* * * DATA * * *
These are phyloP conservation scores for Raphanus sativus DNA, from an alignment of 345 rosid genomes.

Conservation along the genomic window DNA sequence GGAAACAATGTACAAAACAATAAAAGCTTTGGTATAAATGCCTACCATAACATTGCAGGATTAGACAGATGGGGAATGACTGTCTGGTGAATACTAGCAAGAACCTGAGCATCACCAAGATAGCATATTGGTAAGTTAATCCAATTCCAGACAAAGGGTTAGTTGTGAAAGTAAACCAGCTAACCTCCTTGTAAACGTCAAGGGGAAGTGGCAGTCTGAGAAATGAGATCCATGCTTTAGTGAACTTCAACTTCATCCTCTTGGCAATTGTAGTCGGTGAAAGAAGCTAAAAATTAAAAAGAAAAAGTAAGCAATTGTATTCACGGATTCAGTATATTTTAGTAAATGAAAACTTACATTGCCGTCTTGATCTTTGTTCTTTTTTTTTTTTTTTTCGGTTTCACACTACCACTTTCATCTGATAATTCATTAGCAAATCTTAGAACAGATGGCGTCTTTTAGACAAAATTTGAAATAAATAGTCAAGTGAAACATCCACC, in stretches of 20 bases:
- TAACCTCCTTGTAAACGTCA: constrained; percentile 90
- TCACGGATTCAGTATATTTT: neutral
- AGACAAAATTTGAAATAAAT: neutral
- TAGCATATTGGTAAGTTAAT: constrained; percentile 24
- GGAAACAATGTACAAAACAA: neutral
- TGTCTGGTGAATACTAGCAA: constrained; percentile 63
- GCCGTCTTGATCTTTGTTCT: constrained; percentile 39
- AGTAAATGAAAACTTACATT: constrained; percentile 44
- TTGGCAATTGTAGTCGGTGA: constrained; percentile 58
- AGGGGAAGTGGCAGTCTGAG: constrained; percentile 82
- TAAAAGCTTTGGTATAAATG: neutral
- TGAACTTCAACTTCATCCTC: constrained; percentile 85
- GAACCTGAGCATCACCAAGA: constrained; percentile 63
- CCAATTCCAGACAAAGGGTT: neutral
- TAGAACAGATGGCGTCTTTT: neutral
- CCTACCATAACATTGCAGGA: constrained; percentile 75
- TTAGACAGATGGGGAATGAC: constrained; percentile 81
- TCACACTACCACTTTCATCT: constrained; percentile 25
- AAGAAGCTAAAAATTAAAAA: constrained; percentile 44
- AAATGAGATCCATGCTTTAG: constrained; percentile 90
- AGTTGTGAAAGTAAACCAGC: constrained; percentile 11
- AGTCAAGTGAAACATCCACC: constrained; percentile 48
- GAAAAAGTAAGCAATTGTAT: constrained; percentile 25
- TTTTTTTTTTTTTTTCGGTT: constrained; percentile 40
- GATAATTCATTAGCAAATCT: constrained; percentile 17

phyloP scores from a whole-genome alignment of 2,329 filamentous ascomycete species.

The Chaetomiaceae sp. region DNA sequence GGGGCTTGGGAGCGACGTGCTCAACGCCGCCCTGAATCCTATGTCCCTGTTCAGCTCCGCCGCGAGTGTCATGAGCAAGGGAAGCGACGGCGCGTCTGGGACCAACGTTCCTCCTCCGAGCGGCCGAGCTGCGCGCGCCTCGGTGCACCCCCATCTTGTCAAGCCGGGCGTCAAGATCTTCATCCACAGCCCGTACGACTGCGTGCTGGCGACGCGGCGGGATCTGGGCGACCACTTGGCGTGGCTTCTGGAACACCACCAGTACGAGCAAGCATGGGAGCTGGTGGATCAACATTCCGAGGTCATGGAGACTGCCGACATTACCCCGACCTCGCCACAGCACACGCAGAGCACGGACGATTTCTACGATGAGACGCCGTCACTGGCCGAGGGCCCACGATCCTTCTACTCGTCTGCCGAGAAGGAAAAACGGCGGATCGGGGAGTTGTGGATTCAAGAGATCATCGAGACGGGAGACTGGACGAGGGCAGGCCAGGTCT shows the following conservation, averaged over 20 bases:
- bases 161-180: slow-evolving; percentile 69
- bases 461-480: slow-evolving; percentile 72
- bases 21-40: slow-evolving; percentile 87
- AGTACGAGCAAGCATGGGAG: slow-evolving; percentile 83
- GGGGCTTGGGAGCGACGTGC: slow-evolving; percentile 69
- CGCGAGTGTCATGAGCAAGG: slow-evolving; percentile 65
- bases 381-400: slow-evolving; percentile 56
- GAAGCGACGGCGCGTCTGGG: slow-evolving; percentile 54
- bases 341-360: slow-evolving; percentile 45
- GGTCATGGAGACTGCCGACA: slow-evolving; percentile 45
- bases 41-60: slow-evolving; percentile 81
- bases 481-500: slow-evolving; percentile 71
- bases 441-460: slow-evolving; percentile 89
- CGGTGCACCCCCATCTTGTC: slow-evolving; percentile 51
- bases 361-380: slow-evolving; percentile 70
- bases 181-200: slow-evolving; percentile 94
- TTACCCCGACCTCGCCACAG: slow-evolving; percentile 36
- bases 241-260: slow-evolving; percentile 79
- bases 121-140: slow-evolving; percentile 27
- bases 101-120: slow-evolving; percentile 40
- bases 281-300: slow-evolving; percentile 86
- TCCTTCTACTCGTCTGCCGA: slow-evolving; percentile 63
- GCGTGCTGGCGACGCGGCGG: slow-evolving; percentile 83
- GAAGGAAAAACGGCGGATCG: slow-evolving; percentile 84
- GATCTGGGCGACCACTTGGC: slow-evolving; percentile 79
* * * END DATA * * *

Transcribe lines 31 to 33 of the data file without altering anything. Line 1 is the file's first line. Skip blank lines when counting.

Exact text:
- bases 461-480: slow-evolving; percentile 72
- bases 21-40: slow-evolving; percentile 87
- AGTACGAGCAAGCATGGGAG: slow-evolving; percentile 83